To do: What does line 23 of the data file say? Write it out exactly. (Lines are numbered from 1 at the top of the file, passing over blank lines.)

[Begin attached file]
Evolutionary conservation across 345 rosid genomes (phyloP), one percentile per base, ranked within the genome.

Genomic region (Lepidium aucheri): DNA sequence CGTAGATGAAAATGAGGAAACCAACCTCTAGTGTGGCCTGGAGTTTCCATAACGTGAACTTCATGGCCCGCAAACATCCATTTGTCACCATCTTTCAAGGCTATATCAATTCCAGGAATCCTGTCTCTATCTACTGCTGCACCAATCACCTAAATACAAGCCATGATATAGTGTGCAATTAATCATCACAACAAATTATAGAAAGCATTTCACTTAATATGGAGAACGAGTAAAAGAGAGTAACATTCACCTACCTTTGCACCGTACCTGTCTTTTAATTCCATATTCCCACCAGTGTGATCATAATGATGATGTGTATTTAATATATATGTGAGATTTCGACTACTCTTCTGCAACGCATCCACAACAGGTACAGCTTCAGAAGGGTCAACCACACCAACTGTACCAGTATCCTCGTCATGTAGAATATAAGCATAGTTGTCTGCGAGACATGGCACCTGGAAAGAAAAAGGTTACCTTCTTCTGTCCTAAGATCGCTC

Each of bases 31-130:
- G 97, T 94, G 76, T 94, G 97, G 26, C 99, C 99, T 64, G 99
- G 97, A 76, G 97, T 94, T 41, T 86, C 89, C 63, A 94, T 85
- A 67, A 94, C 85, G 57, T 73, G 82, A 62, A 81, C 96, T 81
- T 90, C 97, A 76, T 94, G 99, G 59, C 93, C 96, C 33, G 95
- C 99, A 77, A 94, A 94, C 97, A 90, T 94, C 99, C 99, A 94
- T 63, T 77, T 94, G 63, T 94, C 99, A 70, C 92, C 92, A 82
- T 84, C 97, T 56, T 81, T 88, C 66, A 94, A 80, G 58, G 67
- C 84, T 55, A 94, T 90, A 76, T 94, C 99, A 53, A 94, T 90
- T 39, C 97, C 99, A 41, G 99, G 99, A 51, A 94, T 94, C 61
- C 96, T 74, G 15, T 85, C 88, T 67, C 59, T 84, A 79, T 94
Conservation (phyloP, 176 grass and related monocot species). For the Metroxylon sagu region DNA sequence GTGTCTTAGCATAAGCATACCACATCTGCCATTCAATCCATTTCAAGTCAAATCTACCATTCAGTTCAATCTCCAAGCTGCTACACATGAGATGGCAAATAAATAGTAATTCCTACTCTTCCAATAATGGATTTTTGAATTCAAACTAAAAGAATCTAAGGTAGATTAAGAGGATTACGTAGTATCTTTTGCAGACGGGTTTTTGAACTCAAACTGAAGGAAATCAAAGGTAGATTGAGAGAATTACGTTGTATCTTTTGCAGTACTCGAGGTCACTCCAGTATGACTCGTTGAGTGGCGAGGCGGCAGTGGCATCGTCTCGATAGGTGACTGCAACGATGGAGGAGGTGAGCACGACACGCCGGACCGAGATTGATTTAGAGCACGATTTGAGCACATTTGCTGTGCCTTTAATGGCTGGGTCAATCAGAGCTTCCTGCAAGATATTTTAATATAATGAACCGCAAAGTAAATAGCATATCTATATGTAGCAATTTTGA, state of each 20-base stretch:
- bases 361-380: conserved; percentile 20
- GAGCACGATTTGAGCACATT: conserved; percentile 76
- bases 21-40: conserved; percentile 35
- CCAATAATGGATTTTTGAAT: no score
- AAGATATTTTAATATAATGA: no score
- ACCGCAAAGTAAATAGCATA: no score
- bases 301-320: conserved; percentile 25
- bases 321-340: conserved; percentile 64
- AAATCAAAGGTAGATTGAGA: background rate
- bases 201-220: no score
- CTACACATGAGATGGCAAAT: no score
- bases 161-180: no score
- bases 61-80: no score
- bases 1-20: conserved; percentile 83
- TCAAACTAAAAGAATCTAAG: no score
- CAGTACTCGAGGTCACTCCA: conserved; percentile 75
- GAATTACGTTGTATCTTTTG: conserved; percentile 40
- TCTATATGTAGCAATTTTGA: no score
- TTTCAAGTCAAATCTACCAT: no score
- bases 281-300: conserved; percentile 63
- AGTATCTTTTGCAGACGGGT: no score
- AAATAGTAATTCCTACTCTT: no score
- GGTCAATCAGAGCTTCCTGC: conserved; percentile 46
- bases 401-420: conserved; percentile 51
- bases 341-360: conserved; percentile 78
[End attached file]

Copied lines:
- AAATCAAAGGTAGATTGAGA: background rate